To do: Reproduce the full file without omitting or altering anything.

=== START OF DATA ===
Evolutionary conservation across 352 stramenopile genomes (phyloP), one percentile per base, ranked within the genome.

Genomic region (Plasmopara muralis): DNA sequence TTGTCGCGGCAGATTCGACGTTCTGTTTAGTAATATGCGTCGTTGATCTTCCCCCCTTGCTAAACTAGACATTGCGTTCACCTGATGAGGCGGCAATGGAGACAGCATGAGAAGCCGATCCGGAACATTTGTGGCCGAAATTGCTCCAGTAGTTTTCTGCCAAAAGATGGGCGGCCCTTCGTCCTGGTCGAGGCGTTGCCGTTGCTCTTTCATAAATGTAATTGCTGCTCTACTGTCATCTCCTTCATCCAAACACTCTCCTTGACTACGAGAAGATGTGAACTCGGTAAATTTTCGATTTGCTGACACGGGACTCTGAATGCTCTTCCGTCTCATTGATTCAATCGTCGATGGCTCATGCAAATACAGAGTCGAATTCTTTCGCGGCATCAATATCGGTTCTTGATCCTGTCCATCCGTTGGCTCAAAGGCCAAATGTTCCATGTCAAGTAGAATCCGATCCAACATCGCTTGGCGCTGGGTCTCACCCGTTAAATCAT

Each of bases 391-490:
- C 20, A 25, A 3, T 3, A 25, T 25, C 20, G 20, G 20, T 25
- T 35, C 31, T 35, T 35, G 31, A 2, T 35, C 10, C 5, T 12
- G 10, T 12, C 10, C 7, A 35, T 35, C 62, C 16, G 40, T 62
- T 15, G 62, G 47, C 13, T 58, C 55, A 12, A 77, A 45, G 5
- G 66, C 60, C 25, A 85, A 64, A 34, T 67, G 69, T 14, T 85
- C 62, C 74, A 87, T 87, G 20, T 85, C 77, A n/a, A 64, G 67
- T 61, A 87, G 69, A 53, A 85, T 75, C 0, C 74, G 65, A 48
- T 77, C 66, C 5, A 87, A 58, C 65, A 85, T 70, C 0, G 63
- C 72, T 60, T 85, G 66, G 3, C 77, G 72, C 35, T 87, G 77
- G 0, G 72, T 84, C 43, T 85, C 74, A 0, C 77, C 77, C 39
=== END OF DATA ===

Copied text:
Evolutionary conservation across 352 stramenopile genomes (phyloP), one percentile per base, ranked within the genome.

Genomic region (Plasmopara muralis): DNA sequence TTGTCGCGGCAGATTCGACGTTCTGTTTAGTAATATGCGTCGTTGATCTTCCCCCCTTGCTAAACTAGACATTGCGTTCACCTGATGAGGCGGCAATGGAGACAGCATGAGAAGCCGATCCGGAACATTTGTGGCCGAAATTGCTCCAGTAGTTTTCTGCCAAAAGATGGGCGGCCCTTCGTCCTGGTCGAGGCGTTGCCGTTGCTCTTTCATAAATGTAATTGCTGCTCTACTGTCATCTCCTTCATCCAAACACTCTCCTTGACTACGAGAAGATGTGAACTCGGTAAATTTTCGATTTGCTGACACGGGACTCTGAATGCTCTTCCGTCTCATTGATTCAATCGTCGATGGCTCATGCAAATACAGAGTCGAATTCTTTCGCGGCATCAATATCGGTTCTTGATCCTGTCCATCCGTTGGCTCAAAGGCCAAATGTTCCATGTCAAGTAGAATCCGATCCAACATCGCTTGGCGCTGGGTCTCACCCGTTAAATCAT

Each of bases 391-490:
- C 20, A 25, A 3, T 3, A 25, T 25, C 20, G 20, G 20, T 25
- T 35, C 31, T 35, T 35, G 31, A 2, T 35, C 10, C 5, T 12
- G 10, T 12, C 10, C 7, A 35, T 35, C 62, C 16, G 40, T 62
- T 15, G 62, G 47, C 13, T 58, C 55, A 12, A 77, A 45, G 5
- G 66, C 60, C 25, A 85, A 64, A 34, T 67, G 69, T 14, T 85
- C 62, C 74, A 87, T 87, G 20, T 85, C 77, A n/a, A 64, G 67
- T 61, A 87, G 69, A 53, A 85, T 75, C 0, C 74, G 65, A 48
- T 77, C 66, C 5, A 87, A 58, C 65, A 85, T 70, C 0, G 63
- C 72, T 60, T 85, G 66, G 3, C 77, G 72, C 35, T 87, G 77
- G 0, G 72, T 84, C 43, T 85, C 74, A 0, C 77, C 77, C 39